Canfora was in attendance at the opening of “Kennedy to Kent State,” where one attendee, noting he was in Vietnam in 1970, told him how his fellow troops had learned about the shootings through the Stars and Stripes newspaper distributed to soldiers in the field and they had been angry with those who fired the shots.

Canfora has had many conversations with servicemen over the years. “I have to admit, that there are a few, very few, hostile Vietnam veterans that blame the protestors for losing the war in Vietnam,” he said.

“But the majority of the Vietnam veterans that I’ve spoken with, either in person or through my website, thank the protestors because our main motivation was to stop the war so that our fellow citizens, our schoolmates, our neighbors, our friends, our relatives — you know those guys that fought in Vietnam were from our generation — could come home. We knew those guys — we loved them. That was our main reason for stopping the war and protesting so vigorously, along with our concerns about the deaths of the Asian people.”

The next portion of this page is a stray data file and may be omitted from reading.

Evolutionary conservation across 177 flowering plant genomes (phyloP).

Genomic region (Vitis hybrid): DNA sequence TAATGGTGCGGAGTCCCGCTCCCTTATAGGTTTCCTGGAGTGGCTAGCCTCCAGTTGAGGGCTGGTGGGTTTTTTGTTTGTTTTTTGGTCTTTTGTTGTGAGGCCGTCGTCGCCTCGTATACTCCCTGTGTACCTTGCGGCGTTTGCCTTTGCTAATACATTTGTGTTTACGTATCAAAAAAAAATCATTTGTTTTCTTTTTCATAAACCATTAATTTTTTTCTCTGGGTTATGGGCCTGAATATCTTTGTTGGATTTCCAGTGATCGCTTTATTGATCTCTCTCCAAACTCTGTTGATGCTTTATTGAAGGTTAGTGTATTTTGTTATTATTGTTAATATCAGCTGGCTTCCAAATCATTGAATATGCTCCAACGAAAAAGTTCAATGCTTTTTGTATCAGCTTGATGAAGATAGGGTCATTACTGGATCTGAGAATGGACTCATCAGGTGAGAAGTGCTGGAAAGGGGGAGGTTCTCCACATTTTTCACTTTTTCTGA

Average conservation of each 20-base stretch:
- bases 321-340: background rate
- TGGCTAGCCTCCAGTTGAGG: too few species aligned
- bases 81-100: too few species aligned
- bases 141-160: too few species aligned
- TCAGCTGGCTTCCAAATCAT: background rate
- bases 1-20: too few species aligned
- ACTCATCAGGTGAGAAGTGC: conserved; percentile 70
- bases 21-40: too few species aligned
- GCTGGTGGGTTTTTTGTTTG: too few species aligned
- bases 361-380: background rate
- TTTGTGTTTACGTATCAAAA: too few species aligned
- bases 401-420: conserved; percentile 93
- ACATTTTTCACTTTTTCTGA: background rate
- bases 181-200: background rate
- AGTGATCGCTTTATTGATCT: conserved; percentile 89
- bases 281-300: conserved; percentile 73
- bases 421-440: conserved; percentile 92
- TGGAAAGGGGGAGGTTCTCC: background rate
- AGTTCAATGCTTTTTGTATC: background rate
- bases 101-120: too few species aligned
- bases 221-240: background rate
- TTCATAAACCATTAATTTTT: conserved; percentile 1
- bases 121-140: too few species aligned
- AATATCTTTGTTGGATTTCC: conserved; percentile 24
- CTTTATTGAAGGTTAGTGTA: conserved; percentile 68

Canfora regularly hears from people through his website, alancanfora.com, as well as May4.org, the website of the non-profit educational Kent State May 4 Center, asking about the events of 1970.

“The vast majority of people that make inquiries are college-, high school- and middle school-age students” doing school reports, Canfora said. “I think it’s the teachers, very often from the baby boomer generation, who are teaching these lessons about the 1960s, about Vietnam and Kent State, and consequently, they assign their students to study this information.”